In spite of a few scurrilous comments from muckraking journalists it is often difficult to get a sense of what 19th century visitors to Charlottetown really thought of the place. By and large the published reports were polite. After all, they would appear in newspapers or books which the population might read. Exceptions can be found in private accounts such as diaries and personal letters not intended for publication. Another outlet for the uncensored remarks was in private publications not intended for any but a select few of family and friends. Such is the case for an illustrated volume which was privately printed in 1872 by Anna Brassey.
Brassey was the wife of Thomas Brassey whose family had made its fortune in railway construction in England which enabled the family to live a comfortable life of leisure. Although Thomas served as a member of parliament he was also an avid yachtsman and traveller. Anna documented their voyages in a series of volumes, several of which became best-sellers. The best known of these was the A Voyage in the Sunbeam (1878) which described the round the world tour of their private yacht. An earlier trip to North America is the subject of a volume printed for private distribution titled A Cruise in the Eothen.
The Eothen, a 340 ton steam yacht, had been built of iron at the James Ash shipyard in London for Arthur Anderson in 1864. Anderson was chairman of the Peninsular and Oriental Steam Navigation Company, an enterprise which still exists. One of their P&O cruise ships visited Charlottetown in the summer of 2019. Brassey acquired the Eothen in 1872 and set off for North America. The Eothen was the first steam yacht to cross from England to Canada but Anna was not aboard for the Altantic crossing as she came to Canada on one of the Allen Line Steamers to Montreal and joined the yacht there. The family toured Quebec and Ontario and then took the Eothen to New York. Anna’s brief sojourn in Charlottetown was one of a number of stops. The Eothen came down Northumberland Strait and anchored inside Point Prim owing to strong winds. The next day the yacht approached Charlottetown. The three-masted iron vessel must have seemed a considerable extravagance to the townsfolk. She was 152 feet long and 22 feet wide and even though her sails were a supplement to her 62 horse powered engine she had a graceful and pleasing shape. While the residents of Charlottetown may have been impressed by the vessel the feeling was not reciprocated. If Anna was underwhelmed by Charlottetown (a second-rate country town) she was appalled by the people (their ugliness is extreme). All in all it was not a happy visit, or perhaps Anna was not a person easily amused. The residents of the town remained blissfully unaware of her comments as her book was likely not circulated in the colony.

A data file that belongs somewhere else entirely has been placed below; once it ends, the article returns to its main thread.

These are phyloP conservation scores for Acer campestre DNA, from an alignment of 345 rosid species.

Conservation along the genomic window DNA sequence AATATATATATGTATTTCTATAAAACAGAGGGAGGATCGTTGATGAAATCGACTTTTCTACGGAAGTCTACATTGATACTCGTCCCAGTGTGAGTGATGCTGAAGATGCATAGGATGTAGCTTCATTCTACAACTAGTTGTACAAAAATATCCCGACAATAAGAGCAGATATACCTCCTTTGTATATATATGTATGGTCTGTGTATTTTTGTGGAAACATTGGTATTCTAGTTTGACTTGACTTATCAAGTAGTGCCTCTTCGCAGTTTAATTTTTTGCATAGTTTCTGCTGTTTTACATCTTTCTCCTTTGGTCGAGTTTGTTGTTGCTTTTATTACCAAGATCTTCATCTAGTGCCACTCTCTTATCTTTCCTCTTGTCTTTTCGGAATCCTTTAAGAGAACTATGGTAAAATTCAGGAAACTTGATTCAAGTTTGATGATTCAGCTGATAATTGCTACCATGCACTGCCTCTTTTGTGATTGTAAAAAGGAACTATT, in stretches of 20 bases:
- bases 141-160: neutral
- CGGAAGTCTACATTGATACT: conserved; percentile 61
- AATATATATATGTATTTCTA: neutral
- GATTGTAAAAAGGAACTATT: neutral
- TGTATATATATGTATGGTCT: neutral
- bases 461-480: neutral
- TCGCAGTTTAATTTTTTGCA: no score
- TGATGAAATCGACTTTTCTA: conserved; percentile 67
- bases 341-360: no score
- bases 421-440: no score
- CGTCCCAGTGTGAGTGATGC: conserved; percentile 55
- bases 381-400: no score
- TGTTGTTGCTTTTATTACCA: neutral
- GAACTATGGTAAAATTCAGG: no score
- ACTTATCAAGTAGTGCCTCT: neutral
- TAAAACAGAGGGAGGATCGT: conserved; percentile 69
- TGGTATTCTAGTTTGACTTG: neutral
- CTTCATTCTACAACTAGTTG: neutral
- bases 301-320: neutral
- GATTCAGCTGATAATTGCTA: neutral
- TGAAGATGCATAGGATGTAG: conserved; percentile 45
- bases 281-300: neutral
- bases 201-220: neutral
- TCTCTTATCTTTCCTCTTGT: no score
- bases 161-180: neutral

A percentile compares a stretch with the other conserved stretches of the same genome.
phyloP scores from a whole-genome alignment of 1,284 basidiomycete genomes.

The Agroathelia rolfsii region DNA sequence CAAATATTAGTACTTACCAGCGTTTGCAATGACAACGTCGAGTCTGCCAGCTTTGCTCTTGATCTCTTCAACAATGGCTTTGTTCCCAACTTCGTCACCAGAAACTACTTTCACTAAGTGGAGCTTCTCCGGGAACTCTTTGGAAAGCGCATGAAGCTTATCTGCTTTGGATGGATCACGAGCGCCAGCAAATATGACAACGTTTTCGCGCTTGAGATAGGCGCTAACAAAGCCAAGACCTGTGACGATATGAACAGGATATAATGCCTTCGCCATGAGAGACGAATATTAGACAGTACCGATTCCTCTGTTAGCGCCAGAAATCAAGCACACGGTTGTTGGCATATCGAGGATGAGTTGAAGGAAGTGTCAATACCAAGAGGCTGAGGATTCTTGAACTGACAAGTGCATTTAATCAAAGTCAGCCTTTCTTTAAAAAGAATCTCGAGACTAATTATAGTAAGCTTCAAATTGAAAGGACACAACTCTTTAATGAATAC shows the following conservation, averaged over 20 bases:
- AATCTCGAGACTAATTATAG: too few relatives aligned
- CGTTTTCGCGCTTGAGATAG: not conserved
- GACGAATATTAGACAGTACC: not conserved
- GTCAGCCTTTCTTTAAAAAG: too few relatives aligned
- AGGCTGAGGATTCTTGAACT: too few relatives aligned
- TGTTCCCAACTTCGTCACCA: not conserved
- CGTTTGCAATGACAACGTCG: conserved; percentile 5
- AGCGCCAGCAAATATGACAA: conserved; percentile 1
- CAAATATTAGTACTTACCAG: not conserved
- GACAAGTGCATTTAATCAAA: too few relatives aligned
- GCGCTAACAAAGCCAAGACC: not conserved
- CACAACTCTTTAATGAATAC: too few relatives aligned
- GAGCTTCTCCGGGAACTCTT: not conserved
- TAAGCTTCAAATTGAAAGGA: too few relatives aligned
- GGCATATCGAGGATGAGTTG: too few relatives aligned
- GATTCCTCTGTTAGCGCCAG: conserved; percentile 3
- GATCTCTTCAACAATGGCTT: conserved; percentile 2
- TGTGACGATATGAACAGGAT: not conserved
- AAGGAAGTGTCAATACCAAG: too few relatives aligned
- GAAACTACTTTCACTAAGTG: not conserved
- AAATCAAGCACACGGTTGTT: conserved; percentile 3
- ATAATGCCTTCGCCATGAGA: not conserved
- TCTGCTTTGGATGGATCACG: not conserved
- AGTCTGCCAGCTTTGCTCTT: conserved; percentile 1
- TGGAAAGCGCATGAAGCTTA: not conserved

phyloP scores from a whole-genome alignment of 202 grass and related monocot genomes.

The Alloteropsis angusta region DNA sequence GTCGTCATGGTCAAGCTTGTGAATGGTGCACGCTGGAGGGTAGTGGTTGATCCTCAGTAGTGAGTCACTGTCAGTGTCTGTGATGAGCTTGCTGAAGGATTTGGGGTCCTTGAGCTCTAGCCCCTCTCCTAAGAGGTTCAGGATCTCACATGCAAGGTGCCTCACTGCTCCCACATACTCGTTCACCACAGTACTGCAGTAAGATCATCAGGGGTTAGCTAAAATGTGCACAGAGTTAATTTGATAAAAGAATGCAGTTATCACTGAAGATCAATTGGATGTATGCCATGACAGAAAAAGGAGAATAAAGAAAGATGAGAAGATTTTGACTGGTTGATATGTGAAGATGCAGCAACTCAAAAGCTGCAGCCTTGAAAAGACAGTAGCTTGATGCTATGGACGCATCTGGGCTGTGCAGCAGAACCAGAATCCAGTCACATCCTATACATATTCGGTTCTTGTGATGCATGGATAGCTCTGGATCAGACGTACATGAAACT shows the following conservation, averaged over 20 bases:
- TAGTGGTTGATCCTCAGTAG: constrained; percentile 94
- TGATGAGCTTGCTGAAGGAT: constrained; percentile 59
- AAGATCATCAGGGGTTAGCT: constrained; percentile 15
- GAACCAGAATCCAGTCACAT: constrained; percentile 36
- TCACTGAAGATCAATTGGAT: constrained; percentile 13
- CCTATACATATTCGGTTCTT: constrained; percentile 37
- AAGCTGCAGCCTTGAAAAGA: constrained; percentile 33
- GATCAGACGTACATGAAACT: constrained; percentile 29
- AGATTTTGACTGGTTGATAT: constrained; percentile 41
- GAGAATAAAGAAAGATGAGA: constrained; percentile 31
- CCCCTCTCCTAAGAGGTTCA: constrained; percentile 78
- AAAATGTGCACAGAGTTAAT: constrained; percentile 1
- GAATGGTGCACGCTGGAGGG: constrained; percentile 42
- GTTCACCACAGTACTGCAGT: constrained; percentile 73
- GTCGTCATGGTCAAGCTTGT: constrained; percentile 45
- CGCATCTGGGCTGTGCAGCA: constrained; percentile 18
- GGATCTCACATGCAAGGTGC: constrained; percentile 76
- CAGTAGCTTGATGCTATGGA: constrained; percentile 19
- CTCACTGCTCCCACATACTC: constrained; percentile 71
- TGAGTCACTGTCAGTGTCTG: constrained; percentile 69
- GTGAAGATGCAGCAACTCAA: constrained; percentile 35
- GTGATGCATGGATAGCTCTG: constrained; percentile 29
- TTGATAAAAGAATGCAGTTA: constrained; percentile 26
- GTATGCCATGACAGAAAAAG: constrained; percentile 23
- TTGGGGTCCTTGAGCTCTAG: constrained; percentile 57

Tuesday, October 8th.—The fires were only banked up for the night, and at daylight we started again, and steamed up Hillsborough Bay, a distance of ten miles, to Charlottetown, the capital of Prince Edward’s Island, where we dropped anchor at nine a.m. Here we found H.M.S. the “Niobe,” which divides with the “Lapwing” the task of looking after and protecting our fisheries on this coast. At the present moment, owing to some absurd local dispute between the officials of Prince Edward’s Island and those of America, the fishing vessels from the United States are not allowed to take fish within three miles of the shore, where all the best fish are to be found. This seems very greedy, as the waters are quite wide enough, and there is fish in plenty and to spare for all.
We landed at Charlottetown with considerable difficulty, as there are no steps anywhere and we were obliged to climb across rafts, and over huge blocks of timber.
This city is very like most others in America. It contains no handsome buildings in particular, but there are numerous shops, and it may be fairly compared with ordinary second-rate English country towns.